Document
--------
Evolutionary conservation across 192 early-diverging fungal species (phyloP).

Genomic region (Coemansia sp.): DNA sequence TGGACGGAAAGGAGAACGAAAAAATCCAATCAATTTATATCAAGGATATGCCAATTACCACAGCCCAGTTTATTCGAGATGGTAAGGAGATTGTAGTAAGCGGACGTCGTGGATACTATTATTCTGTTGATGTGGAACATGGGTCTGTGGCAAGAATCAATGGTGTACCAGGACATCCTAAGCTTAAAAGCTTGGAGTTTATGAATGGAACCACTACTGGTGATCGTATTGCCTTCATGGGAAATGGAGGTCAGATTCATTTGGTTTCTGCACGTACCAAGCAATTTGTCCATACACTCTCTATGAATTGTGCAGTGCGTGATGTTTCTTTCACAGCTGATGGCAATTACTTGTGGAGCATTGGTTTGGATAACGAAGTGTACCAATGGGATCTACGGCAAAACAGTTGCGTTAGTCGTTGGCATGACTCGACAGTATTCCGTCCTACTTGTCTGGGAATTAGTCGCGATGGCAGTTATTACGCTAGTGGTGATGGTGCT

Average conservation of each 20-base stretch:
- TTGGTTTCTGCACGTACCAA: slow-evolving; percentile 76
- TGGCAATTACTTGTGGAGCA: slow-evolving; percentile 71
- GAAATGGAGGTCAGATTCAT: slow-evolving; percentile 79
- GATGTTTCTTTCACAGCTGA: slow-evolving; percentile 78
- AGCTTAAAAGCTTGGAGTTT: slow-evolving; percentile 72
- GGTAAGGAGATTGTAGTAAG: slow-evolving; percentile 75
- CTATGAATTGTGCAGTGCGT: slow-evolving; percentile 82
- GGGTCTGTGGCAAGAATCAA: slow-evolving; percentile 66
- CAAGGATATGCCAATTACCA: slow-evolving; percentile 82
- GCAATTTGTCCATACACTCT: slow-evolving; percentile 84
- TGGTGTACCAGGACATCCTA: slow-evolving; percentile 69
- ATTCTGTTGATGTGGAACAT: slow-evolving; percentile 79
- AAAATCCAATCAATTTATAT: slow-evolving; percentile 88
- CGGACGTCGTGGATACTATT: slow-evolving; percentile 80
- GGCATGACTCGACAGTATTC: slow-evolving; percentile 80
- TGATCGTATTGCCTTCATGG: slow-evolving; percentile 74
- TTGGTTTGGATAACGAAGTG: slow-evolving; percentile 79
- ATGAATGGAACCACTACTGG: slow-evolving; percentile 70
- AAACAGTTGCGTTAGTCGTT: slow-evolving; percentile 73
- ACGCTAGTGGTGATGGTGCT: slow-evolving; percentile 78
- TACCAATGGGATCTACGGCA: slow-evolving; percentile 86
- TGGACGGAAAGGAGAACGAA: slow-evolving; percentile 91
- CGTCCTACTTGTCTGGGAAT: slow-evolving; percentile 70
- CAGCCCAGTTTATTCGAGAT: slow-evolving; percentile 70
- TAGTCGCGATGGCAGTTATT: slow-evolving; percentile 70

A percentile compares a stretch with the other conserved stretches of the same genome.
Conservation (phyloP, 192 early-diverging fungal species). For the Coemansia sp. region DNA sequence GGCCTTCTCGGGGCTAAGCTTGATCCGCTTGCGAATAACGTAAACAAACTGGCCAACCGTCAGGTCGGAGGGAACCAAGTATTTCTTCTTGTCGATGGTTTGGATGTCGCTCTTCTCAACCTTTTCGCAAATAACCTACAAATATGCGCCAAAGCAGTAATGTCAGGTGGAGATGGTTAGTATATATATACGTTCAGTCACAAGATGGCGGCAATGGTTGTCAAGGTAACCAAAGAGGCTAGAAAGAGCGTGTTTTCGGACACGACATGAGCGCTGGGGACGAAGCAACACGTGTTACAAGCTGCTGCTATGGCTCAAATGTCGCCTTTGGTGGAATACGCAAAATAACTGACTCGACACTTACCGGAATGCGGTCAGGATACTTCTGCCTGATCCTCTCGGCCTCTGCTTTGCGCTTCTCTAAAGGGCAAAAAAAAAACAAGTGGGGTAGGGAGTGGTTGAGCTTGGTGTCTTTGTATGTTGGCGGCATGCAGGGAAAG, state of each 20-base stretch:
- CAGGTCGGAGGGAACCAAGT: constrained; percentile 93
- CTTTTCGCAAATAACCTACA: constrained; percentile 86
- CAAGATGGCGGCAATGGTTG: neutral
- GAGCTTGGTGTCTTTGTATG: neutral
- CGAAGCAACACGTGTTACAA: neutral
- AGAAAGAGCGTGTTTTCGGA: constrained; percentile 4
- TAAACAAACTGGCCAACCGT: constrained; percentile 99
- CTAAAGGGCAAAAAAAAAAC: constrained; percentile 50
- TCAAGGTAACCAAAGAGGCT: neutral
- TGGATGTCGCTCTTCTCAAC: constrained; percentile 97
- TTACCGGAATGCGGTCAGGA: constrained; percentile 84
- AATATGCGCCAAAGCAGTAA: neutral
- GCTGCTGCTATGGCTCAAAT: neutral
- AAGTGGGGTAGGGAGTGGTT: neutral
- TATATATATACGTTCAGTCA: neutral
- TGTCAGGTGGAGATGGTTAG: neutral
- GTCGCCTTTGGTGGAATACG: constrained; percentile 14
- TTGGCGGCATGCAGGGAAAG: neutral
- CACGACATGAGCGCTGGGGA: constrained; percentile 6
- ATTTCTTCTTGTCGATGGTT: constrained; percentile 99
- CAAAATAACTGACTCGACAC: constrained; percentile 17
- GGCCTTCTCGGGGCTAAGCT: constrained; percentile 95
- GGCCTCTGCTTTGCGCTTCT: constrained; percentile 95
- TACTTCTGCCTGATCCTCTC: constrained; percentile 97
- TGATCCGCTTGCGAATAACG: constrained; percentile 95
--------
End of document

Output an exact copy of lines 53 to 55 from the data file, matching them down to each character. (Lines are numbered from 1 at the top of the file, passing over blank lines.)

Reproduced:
- GGCCTCTGCTTTGCGCTTCT: constrained; percentile 95
- TACTTCTGCCTGATCCTCTC: constrained; percentile 97
- TGATCCGCTTGCGAATAACG: constrained; percentile 95